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Iraq War Vet Says MDMA Cured His PTSD, 3 Years After Treatment
news  |  Nov 12, 2019

Iraq War Vet Says MDMA Cured His PTSD, 3 Years After Treatment

A former US Marine underwent his last MDMA therapy session in 2015, and the treatment, he says, has held up since then.

A former US Marine underwent his last MDMA therapy session in 2015, and the treatment, he says, has held up since then.

PTSD may be one of the most devastating and difficult-to-treat disorders known to psychiatry. PTSD develops from severe trauma or neglect that literally restructures the brain so it’s constantly in fight-or-flight mode, always on the alert for some perceived danger or threat that could be lurking anywhere or inside anyone.

Although PTSD may have evolved as a survival mechanism, it can seriously compromise an individual’s ability to hold a job, maintain stable relationships, or to simply function day-to-day. PTSD patients typically suffer from chronic paranoia, social isolation, depression, and are at high risk for substance abuse and suicide.

Modern medicine can treat some of PTSD’s symptoms, but there is no known cure. One Iraq war veteran, however, thinks there is an effective treatment, but it’s currently outlawed as an illicit street drug worldwide.

After five suicide attempts, Jonathan Lubecky — a former US Marine and North Carolina National Guard infantryman who fought in Iraq — signed up for MDMA-assisted psychotherapy. MDMA is sold illegally as “ecstasy” or “molly,” but certified psychotherapists may dispense pure, pharmaceutical-grade MDMA at specially licensed clinics. He had already tried every other conventional approach to PTSD treatment, and none of them worked. 

Gallery — Pop a Molly and Work Out Your Problems:

Lubecky’s last MDMA session took place in 2015, but he says the therapy was a success, and he remains healed to this day, even though he no longer takes MDMA. 

“The MDMA puts the mind and body in a place where the therapy can work,” he told WRAL Investigates in 2018. Scientists believe MDMA rewires part of the brain that processes fear, anxiety, and the ability to re-learn. It’s that last feature — the ability to re-learn — that allows the patient to retrain their brain away from PTSD’s perpetual paranoia toward a more rational, healthy mindset.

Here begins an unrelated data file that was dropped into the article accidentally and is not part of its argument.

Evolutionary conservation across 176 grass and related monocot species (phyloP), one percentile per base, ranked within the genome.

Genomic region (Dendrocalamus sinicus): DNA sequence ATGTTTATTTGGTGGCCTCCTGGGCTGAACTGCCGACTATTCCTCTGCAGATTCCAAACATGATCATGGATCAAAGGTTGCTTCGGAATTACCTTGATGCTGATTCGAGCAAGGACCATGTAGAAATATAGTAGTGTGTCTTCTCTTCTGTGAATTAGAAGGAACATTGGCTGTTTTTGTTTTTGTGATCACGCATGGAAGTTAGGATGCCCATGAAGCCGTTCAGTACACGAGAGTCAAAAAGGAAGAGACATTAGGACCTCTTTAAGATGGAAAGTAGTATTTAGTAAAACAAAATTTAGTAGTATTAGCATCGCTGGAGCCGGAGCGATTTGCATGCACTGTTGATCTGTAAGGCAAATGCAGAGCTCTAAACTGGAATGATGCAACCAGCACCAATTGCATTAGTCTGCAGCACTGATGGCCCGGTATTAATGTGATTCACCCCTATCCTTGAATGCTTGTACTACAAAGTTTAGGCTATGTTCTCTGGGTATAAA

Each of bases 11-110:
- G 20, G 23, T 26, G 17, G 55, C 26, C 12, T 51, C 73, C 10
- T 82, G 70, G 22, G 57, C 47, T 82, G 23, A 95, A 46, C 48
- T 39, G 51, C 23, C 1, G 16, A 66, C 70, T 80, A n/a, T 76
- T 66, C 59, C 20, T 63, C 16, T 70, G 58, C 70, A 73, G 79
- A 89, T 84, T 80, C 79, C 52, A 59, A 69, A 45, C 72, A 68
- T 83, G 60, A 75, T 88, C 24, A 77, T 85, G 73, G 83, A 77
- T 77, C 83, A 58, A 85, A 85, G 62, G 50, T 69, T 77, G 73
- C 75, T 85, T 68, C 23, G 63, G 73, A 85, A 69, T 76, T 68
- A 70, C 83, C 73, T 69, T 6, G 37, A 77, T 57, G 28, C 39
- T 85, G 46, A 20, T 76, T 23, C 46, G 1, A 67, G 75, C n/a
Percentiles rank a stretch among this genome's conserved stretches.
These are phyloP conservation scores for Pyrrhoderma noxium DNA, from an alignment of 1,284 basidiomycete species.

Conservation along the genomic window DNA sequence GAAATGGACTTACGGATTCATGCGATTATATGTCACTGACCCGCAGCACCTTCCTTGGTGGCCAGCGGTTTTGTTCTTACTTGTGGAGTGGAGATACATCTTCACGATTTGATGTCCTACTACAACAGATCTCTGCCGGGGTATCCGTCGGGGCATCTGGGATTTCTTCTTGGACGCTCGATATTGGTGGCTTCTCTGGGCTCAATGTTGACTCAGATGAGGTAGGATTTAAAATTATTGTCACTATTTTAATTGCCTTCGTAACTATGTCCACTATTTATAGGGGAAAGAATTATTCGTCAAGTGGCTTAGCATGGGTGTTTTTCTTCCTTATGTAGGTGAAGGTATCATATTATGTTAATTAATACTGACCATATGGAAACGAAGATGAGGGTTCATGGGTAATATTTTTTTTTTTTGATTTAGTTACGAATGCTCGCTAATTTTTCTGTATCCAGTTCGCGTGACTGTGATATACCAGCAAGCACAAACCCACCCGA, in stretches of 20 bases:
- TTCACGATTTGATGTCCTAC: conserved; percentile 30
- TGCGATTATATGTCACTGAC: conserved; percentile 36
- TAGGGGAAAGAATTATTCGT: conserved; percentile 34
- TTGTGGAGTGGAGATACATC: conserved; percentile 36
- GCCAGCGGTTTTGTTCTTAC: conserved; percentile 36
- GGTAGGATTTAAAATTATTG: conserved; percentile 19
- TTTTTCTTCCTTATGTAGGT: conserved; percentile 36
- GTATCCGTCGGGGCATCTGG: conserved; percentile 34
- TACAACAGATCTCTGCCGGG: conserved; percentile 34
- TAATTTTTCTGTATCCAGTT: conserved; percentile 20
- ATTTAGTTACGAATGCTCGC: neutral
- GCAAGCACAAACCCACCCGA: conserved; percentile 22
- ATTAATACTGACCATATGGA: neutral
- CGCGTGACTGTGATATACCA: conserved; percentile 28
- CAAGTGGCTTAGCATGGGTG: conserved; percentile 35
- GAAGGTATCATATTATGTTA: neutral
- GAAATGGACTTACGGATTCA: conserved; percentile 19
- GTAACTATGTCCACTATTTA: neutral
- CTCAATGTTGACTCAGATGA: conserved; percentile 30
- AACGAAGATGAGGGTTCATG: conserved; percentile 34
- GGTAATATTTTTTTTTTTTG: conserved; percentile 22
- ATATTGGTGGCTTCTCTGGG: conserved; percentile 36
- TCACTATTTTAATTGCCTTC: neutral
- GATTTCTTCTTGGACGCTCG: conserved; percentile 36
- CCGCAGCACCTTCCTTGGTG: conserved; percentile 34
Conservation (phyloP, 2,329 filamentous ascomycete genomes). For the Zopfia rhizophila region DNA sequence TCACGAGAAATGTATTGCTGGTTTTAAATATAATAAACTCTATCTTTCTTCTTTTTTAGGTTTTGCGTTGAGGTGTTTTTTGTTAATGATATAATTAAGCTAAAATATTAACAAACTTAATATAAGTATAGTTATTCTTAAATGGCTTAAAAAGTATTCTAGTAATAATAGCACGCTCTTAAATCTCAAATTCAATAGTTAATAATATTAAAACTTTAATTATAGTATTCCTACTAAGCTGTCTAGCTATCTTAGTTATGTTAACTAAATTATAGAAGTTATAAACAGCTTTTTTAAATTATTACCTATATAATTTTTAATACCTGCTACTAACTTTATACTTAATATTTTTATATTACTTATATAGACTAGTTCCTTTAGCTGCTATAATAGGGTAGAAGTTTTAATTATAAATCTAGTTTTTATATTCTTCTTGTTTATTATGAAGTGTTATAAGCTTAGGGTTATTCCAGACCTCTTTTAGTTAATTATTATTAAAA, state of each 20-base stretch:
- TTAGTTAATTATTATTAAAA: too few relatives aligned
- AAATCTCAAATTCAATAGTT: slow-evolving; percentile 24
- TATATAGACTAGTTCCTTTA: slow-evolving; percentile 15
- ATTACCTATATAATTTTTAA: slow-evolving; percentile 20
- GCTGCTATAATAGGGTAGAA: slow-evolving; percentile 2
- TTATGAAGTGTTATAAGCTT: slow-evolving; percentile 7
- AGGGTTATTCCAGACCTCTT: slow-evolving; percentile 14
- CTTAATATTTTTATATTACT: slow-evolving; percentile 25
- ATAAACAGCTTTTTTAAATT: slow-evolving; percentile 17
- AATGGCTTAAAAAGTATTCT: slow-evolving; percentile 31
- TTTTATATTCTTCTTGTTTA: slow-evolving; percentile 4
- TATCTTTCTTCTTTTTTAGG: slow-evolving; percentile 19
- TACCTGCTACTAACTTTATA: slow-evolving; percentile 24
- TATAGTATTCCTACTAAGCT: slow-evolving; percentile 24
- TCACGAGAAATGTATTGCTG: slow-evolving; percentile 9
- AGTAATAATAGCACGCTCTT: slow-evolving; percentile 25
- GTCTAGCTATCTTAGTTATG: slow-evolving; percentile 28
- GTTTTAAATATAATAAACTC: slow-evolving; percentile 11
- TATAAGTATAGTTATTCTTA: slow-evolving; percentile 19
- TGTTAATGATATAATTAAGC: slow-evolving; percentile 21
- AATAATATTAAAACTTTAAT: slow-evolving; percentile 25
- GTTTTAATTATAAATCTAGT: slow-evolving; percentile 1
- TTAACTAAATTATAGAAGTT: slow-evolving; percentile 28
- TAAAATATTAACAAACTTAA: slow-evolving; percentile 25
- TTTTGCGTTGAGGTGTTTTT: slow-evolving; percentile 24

MDMA-guided psychotherapy looks starkly different from recreational MDMA use at raves and festivals. Recreational users typically pop MDMA, then go dancing (or have sex) for hours on end. With assisted psychotherapy, patients are dispensed a single dose of MDMA, undergo talk therapy with a licensed psychiatrist or psychologist, then spend a night at the clinic while supervised. The following day, the patient may return home (after the drug wears off), and they cannot undergo MDMA-assisted therapy for another six to eight weeks. 

Studies show that MDMA-assisted psychotherapy can effectively treat PTSD in as little as two sessions, though some patients require as many as eight. Although some of their symptoms may persist, most patients no longer qualify for a PTSD diagnosis after MDMA treatment.

As for Lubecky, he’s one of the few patients who, unfortunately, had his treatment put the ultimate real-word test. In August, he witnessed a shooting in Charleston, North Carolina. A bystander was shot, and he immediately began to administer first aid to the victim. Although the victim did not survive, Lubecky says the MDMA treatment worked, because he didn’t experience a PTSD relapse known as “shell shock,” where the patient dissociates and becomes wholly unresponsive in the face of trauma.

“Having somebody die right in front on you — get shot — is exceptionally traumatic," he told WRAL. "I had some issues that evening. I had some nightmares. But after about two or three days, I'd processed the trauma, and I'm still PTSD free."

Before MDMA-assisted therapy, Lubecky said, “I would have shut down for at least weeks, and I would have gotten into a very large downward spiral."

In the US, MDMA is undergoing clinical trials overseen by the FDA. If MDMA-assisted psychotherapy clears the bureaucratic hurdles, it may become a widely available medical treatment within the next decade.

Follow Randy Robinson on Twitter

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Based in Denver, Randy studied cannabinoid science while getting a degree in molecular biology at the University of Colorado. When not writing about cannabis, science, politics, or LGBT issues, they can be found exploring nature somewhere in the Rocky Mountains. Catch Randy on Twitter and Instagram @randieseljay

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